The evolution of medical care has been a common topic of late with issues such as skyrocketing prices and The Affordable Care Act. The actual treatment of patients just isn’t the same as it was only a few years ago. One of the latest trends is telemedicine or virtual medicine, which was created to fill a need for the uninsured and underinsured. This is viewed as a convenient alternative to traditional care. It allows children who may not have ready access to a physician the ability to see a doctor or nurse at school and on a shorter time frame via video connection.

What is the advantage of telemedicine to our schools? Children who are sick or don’t feel well aren’t as productive and, if contagious, can infect other students. The ability to treat these children quickly avoids these pitfalls. Telemedicine may help to prohibit illnesses that, if left untreated, would become more serious and to keep chronic conditions in check.

At TNMRT we are aware that some of our school systems have been approached and are considering allowing medical clinics to set up such a facility in their schools. The practice of medicine on school grounds presents a new and significant liabillity exposure to our member systems as this practice goes far beyond the traditional role of a school nurse. These clinics are “for profit” enterprises and as such should bear the expense of protecting themselves and the school systems from claims and lawsuits for improper treatment or injuries arising from their operations. No coverages whatsoever are afforded by TNRMT to these clinics.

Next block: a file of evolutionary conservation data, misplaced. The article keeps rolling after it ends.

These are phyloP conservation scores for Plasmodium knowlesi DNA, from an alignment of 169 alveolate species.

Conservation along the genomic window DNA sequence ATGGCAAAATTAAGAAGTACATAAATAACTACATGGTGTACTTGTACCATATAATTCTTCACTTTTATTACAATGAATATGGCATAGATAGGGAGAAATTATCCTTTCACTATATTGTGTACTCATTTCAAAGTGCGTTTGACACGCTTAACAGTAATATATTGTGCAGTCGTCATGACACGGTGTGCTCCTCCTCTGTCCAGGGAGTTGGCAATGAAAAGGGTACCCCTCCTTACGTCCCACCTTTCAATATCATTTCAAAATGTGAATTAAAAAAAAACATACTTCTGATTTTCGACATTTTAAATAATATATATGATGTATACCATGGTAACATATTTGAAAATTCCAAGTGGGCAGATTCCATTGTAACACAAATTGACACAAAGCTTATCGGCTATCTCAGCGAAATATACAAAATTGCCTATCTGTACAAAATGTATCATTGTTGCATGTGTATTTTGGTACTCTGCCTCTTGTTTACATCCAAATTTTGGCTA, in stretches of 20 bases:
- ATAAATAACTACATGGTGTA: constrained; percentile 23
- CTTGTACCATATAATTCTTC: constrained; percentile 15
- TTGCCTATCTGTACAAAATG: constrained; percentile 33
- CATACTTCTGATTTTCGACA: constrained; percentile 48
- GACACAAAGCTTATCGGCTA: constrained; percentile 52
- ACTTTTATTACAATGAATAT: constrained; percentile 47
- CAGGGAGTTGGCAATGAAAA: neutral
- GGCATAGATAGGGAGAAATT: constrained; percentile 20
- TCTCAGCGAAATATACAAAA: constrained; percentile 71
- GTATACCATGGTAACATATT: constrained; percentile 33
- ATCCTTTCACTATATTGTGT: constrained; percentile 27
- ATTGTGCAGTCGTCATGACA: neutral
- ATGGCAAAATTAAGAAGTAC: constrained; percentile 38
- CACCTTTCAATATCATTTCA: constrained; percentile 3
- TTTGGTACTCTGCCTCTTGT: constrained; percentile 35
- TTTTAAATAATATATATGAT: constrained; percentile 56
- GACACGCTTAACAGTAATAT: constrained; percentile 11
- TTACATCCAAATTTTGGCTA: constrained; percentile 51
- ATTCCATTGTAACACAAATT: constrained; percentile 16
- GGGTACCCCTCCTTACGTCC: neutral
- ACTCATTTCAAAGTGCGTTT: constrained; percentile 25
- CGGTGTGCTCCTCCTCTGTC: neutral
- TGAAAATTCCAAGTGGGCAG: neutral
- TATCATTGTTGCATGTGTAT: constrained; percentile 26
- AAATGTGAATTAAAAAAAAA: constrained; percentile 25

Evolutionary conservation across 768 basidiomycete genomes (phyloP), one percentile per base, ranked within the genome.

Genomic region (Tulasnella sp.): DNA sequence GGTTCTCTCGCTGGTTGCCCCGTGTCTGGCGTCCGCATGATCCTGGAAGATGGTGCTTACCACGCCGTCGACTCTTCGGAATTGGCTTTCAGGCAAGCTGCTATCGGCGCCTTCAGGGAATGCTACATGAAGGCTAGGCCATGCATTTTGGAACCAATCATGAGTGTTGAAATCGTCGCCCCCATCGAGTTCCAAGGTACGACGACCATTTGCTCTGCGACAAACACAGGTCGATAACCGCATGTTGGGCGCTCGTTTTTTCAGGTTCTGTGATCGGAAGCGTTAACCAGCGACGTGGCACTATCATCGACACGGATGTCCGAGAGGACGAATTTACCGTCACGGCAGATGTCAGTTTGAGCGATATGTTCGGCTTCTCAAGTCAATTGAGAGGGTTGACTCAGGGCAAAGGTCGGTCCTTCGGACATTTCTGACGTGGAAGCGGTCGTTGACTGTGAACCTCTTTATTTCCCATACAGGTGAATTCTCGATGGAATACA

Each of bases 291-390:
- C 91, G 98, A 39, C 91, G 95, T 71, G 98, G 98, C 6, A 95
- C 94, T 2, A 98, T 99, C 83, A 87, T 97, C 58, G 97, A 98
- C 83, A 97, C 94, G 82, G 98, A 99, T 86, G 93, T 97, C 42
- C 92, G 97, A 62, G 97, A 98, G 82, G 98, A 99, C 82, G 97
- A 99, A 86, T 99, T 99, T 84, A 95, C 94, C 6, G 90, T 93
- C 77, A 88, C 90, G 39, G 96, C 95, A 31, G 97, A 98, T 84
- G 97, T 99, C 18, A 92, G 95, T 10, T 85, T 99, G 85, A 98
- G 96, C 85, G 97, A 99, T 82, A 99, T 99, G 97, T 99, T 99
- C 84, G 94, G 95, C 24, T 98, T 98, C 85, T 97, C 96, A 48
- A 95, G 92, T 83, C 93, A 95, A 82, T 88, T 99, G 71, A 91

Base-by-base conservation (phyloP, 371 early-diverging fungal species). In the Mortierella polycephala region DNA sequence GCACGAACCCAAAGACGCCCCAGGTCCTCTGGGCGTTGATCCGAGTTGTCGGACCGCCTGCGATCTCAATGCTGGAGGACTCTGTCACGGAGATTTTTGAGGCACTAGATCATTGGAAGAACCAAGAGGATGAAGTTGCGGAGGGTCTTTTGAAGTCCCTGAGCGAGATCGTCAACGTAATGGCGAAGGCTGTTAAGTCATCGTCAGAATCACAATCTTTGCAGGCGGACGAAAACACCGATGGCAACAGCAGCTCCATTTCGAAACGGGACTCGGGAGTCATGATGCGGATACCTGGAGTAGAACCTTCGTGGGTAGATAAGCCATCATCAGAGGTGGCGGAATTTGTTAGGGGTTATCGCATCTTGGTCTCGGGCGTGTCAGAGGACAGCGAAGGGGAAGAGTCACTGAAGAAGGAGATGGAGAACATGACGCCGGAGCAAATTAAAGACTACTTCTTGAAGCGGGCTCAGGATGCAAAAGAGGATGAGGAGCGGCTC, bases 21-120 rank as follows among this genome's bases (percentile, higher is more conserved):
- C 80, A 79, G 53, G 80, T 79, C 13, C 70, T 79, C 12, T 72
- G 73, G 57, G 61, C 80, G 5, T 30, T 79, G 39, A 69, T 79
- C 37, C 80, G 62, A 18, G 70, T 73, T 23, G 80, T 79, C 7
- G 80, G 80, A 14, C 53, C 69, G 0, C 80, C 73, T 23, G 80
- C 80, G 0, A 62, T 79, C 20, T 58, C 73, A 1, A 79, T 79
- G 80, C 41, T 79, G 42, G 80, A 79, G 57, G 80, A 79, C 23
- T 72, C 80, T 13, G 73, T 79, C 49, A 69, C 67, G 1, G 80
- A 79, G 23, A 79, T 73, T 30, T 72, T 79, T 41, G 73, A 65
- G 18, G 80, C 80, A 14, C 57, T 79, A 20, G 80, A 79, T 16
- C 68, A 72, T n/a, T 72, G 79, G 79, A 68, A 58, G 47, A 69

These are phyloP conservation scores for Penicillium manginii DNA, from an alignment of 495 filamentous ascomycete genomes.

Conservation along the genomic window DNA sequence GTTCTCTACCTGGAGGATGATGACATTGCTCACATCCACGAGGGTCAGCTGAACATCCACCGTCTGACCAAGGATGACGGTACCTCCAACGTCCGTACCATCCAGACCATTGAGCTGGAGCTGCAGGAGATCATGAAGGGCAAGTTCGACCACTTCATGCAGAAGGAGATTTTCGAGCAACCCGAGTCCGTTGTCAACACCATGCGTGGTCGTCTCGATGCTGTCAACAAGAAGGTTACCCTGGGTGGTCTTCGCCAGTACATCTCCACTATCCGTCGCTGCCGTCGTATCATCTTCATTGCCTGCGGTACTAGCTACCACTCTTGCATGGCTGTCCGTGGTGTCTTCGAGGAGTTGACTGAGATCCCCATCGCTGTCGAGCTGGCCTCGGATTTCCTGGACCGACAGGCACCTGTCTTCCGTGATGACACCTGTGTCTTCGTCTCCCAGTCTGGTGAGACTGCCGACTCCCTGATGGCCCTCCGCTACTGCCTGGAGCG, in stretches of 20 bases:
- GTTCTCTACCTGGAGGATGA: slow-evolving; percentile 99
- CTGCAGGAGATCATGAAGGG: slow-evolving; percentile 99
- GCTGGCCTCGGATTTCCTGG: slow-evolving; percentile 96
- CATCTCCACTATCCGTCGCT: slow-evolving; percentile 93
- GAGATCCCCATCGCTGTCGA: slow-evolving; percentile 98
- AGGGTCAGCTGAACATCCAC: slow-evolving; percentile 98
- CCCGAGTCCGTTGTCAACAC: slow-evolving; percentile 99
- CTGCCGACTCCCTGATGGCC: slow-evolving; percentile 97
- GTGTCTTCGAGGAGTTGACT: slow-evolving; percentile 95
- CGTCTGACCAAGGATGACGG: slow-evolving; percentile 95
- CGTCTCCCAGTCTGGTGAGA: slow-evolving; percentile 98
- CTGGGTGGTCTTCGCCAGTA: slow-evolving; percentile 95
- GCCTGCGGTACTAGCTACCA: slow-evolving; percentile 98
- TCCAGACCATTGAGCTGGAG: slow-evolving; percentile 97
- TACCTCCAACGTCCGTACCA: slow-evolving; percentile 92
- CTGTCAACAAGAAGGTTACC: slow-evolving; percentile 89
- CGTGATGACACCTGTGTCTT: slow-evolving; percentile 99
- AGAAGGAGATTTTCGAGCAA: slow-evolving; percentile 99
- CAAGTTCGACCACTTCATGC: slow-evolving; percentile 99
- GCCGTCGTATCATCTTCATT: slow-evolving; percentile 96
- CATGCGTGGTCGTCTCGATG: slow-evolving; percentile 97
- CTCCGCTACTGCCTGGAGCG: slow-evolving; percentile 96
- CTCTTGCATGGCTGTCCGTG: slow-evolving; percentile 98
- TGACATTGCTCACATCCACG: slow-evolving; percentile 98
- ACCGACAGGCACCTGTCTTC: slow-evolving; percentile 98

TNRMT does provide coverage to protect our members, their school nurses, and other emergency medical personnel from liability claims while acting within their scope of duties.

As always TNRMT urges all school systems to protect themselves from unnecessary exposure to casualty loss. We offer the following advice in considering a relationship with these clinics.

Always obtain a certificate of insurance that names your entity as an additional insured just as you would any other vendor. The vendor should have adequate liability limits to protect themselves and your school system. In this case medical malpractice and general liability of at least $1,000,000 is recommended. Workers compensation should be provided by the vendor for all of its employees.
School nurses and other employees should have no role when students or others are being treated in these on-site clinics. If you wish to do so, you must confirm that the nurse will be covered by this vendors insurance, as the TNRMT policy will provide no coverage for that nurse or employee while acting on behalf of the clinic.
Any contract with a medical vendor should also contain hold harmless language to protect the school. Always consult with your board attorney prior to entering into any contractual agreement.
For follow-up questions on this topic, please call Tom Stanley, 615 651-8625, ext. 138 or Tom Montgomery, 615 822-5454.

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